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Agronomy Journal Abstract - Turfgrass

Suppressing Sting Nematodes with Brassica sp., Poinsettia, and Spotted Spurge Extracts


This article in AJ

  1. Vol. 98 No. 4, p. 962-967
    Received: Aug 17, 2005

    * Corresponding author(s): bmccrty@clemson.edu
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  1. Campbell J. Coxa,
  2. Lambert B. McCarty *a,
  3. Joe E. Tolerb,
  4. Stephen A. Lewisc and
  5. S. Bruce Martinc
  1. a Dep. of Hortic., E-143 Poole Agric. Cent.
    b Dep. of Appl. Econ. and Stat.
    c Dep. of Entomol., Plant Pathol., Soils, and Plant Sci., Clemson Univ., Clemson, SC 29634-0319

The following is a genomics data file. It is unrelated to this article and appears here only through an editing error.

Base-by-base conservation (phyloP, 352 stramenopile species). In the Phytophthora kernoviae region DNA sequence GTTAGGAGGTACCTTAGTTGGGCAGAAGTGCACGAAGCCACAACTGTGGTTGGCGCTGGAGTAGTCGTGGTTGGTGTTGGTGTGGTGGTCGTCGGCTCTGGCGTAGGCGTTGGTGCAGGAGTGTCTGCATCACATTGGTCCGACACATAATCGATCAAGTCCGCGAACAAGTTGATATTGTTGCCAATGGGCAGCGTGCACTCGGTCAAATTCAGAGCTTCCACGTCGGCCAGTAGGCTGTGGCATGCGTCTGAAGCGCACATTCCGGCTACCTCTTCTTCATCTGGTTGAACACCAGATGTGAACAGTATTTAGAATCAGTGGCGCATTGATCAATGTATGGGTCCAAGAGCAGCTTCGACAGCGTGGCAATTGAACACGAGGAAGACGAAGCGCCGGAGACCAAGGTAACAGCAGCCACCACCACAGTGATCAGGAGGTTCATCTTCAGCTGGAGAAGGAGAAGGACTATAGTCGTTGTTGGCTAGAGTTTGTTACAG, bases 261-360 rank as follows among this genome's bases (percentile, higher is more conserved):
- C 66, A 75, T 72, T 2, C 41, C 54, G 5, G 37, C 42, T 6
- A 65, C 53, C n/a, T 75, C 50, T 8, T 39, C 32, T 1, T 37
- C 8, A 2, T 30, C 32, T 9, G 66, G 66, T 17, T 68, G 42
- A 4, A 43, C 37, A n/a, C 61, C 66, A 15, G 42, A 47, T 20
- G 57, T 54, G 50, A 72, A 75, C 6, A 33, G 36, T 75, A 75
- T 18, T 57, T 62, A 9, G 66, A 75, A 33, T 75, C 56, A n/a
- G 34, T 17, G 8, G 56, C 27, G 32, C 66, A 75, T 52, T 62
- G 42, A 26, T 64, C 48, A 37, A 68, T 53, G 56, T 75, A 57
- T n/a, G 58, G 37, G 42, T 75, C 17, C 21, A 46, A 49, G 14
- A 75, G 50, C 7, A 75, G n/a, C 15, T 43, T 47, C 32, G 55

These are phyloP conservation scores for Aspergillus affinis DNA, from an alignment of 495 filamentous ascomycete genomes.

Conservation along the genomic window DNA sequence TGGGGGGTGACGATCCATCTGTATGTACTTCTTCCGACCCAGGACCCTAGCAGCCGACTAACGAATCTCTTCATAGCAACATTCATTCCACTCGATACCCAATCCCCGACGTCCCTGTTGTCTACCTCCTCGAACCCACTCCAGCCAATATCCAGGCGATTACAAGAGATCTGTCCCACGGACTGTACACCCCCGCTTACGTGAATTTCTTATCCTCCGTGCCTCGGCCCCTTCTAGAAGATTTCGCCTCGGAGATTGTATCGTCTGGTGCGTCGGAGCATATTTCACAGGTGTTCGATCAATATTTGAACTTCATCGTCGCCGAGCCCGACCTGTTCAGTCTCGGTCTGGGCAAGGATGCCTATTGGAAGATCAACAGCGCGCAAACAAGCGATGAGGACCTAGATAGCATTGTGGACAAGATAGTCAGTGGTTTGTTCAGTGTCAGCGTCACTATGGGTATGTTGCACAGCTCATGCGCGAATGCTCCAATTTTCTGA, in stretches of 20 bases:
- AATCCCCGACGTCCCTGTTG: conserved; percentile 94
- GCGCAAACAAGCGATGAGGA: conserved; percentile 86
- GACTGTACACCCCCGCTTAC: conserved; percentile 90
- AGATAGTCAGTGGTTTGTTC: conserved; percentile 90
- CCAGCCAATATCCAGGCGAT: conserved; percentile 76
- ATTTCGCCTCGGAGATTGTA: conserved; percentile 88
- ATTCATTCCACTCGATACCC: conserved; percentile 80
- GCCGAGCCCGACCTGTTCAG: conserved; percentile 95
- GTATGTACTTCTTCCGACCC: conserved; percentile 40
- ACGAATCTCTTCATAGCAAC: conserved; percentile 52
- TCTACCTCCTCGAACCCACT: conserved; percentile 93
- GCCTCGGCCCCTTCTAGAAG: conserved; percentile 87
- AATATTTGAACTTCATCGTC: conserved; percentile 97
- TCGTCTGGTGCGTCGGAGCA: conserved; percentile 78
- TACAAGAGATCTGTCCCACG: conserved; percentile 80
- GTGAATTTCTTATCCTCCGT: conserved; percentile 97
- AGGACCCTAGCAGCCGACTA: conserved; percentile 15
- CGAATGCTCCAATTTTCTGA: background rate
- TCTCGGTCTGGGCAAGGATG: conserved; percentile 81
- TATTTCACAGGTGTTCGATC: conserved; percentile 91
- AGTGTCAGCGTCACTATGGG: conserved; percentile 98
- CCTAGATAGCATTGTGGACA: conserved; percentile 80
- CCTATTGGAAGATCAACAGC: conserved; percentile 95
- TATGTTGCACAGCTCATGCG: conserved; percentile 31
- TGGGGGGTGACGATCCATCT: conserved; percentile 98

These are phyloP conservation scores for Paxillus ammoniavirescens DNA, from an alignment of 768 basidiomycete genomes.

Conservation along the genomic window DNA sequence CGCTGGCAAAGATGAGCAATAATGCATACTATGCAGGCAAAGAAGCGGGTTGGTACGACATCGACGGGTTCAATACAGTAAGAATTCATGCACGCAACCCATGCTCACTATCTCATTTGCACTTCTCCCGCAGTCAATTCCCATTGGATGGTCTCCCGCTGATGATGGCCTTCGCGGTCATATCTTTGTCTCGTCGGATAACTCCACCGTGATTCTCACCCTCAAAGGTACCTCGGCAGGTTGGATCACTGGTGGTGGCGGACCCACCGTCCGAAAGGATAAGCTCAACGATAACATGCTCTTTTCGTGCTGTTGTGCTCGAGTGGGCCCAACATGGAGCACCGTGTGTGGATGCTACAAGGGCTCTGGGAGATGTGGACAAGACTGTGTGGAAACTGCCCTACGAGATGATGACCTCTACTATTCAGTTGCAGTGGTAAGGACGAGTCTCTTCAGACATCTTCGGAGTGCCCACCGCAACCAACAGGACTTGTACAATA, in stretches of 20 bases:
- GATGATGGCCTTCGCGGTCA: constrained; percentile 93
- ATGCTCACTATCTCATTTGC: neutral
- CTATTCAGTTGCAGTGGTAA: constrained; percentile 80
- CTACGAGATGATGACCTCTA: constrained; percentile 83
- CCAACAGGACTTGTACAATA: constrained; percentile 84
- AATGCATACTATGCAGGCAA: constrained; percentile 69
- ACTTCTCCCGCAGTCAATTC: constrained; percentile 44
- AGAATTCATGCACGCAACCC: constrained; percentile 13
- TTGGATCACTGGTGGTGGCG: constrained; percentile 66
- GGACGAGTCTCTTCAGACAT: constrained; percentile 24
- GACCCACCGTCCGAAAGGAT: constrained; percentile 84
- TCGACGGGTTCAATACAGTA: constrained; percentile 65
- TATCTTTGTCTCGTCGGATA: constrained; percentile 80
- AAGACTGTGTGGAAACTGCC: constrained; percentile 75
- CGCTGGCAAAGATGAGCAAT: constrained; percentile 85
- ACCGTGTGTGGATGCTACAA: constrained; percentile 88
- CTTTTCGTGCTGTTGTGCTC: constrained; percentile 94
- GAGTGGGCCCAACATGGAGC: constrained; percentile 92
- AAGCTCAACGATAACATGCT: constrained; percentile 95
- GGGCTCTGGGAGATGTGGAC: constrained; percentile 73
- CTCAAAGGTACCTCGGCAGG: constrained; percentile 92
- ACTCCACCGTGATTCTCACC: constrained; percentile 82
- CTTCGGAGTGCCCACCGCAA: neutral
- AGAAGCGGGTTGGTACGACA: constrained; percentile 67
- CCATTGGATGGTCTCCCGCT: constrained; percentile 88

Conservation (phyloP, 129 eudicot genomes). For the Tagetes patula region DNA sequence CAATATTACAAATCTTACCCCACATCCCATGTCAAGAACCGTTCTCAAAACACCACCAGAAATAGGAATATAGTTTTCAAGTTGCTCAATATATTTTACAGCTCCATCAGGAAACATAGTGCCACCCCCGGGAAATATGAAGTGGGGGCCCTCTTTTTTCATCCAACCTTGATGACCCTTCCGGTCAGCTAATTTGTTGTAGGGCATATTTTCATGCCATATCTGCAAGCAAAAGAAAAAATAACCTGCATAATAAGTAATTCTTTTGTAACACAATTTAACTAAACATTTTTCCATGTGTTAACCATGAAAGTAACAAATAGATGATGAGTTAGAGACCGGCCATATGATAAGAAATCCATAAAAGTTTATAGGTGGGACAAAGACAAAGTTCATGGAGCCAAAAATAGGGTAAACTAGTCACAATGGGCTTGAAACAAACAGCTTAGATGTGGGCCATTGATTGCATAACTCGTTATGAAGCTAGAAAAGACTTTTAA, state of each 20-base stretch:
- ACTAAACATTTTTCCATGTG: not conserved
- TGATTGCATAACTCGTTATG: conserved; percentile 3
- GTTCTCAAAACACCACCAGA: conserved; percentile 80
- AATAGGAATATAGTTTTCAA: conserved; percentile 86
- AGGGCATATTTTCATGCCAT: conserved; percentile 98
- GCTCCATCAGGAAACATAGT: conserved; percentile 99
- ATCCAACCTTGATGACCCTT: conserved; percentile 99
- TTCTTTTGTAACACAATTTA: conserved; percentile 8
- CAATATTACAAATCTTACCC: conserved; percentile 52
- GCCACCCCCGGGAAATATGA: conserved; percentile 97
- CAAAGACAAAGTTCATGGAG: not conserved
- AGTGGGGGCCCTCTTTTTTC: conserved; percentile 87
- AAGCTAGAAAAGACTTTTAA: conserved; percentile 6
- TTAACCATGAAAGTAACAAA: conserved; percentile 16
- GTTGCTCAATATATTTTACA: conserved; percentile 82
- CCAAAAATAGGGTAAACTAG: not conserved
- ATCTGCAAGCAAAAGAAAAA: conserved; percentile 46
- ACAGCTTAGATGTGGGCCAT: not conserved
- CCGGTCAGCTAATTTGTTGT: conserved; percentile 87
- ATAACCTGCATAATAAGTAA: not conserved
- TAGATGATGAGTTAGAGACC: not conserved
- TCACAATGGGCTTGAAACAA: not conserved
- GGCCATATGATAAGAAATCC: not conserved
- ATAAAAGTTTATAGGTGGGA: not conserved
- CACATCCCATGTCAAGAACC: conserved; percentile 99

With synthetic nematicide options becoming limited, two studies were initiated to investigate the usefulness of selective botanical extracts for the suppression of sting (Belonolaimus longicaudatus Rau) nematodes. Plant materials were from greenhouse-grown mature specimens of spotted spurge (Chamaesyce maculata L. Small); poinsettia (Euphorbia pulcherima Willd. ‘Freedom Red’); lantana (Lantana camara var. hybrida); mature, field-grown tall lettuce (Lactuca canadensis L.); and goldenrod (Solidago altissima L. var. scabra), plus a seed meal extract from Brassica juncea ‘Pacific Gold’ (BSM). Nematodes were exposed to 1.2-mL extract of either shoot or roots of each plant species. Nematode mortality counts were made daily for 4 d. In Study 1, effects of botanical extracts on nematode mortality were evaluated when applied directly to laboratory-controlled sting nematode populations in test tubes. Root extracts of spurge, poinsettia, and lantana provided 69, 70, and 57% mortality, respectively, by 96 h while goldenrod and tall lettuce root extracts and the untreated provided 0% mortality. Shoot portions of poinsettia and spurge provided 95 to 98% mortality while goldenrod, tall lettuce, and lantana shoot extracts had 64, 40, and 25% mortality, respectively. Greenhouse studies evaluated the most successful laboratory extracts in a soil environment and included poinsettia shoot extracts and BSM. Poinsettia shoot extracts with irrigation provided 70% control compared with the untreated pots while poinsettia nonirrigated provided 73% control. Brassica sp. seed meal with irrigation provided 92% control while BSM nonirrigated provided 99.5% control. Brassica sp. seed meal, poinsettia, and spurge shoot extracts showed most promise as possible biocontrol agents of sting nematodes.

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